Then the news broke that President Trump closed the American borders to visitors from Europe, from the Schengen Zone to be precise, so the United Kingdom and Ireland are exempted. Has the notorious virus stopped short of the English Channel? The Anglo-Saxon political camp within the Western world seems to be sticking together, virus or no virus.

Closed borders, reduced numbers of flights, little or no tourism, closed public facilities – all this means a significant dent in money circulation, in profit generation, in earnings. Still, there are fixed costs that businesses must sustain: rent, insurance, lease, instalments, credit, and many others. The governments are stepping in with their aid. What can they do? They can have central banks create more money and pump it into the economy. The American administration is considering benefiting each household with $1000 per adult and $500 per child. This money is not going to be covered by an increase in production and services: some facilities are closed and people are told to stay at home, anyway. This additional money – another form of quantitative easing one might say – can mean only one thing: inflation.

Whether the virus crisis is man-made or not, certainly various interest groups have seized the opportunity to gain something for themselves. Consider the idea of a cashless society. What a favourable moment to intensify appeals for the prohibition of banknotes and coins under the pretext that they are carriers of deadly viruses!

If the exceptional situation is protracted much longer, then all or some of the following phenomena may occur (indeed they are already in the offing). At first people forced to refrain from work – freelancers, small businesses – begin to run out of their savings to pay the fixed costs. The government intervenes doling out money. This will mitigate the problem but for a while. One can create as much money as one wishes, yet the number of goods will not rise in proportion with money supply. Former communist countries were beset with that phenomenon: people generally had financial resources but little or – in extreme cases – nothing to buy. Social unrest will be a factor to reckon with.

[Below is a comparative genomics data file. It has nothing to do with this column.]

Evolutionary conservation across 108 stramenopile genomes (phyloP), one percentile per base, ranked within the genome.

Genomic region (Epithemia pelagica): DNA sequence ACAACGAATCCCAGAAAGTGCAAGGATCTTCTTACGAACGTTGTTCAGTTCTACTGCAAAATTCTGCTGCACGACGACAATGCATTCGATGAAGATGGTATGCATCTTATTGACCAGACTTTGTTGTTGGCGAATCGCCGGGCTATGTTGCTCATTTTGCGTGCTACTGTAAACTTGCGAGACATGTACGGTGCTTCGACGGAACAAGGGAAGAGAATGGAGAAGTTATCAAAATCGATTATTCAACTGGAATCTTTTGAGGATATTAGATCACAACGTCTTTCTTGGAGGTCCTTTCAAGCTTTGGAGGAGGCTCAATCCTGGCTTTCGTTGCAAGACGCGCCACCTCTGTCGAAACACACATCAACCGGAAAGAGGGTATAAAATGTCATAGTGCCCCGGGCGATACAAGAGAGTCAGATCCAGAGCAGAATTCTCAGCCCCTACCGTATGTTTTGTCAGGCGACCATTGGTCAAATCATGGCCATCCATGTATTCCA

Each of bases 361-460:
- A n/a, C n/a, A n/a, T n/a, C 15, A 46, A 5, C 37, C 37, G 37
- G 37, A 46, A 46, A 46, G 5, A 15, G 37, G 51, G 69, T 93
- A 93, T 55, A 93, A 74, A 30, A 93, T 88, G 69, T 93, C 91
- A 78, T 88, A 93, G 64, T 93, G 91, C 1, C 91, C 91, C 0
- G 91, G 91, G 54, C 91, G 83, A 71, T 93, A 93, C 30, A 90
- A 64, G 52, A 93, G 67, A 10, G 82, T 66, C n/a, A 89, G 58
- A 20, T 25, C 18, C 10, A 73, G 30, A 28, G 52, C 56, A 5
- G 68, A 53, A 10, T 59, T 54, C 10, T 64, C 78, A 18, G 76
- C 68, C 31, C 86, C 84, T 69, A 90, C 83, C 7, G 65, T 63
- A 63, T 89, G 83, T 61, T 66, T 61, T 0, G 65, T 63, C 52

Today’s Western societies are home to large ethnic, Third World minorities. How will they conduct themselves under duress of that magnitude? We know from experience that Los Angeles, Paris, Marseilles, London and other cities witnessed riots, looting and arson attacks on a large scale on the flimsiest of pretexts, at times because of a sports event. If the said minorities fail to act in accordance with what is expected of them, in line with the seriousness of the circumstances, the dormant resentment on the part of the white majority may finally find its vent in retaliatory actions. Civil war might only be a step away. If clashes threaten to go out of control, shops stay empty and people’s saving vanish in smoke, the military might eventually step in and incapacitate the governments. The whole intricate and labouriously devised construction of the European Union, its financial and political system together with its supranational laws might topple down at the speed of light. Already now we can see that the member states follow the age-old principle: every man for himself and God for us all.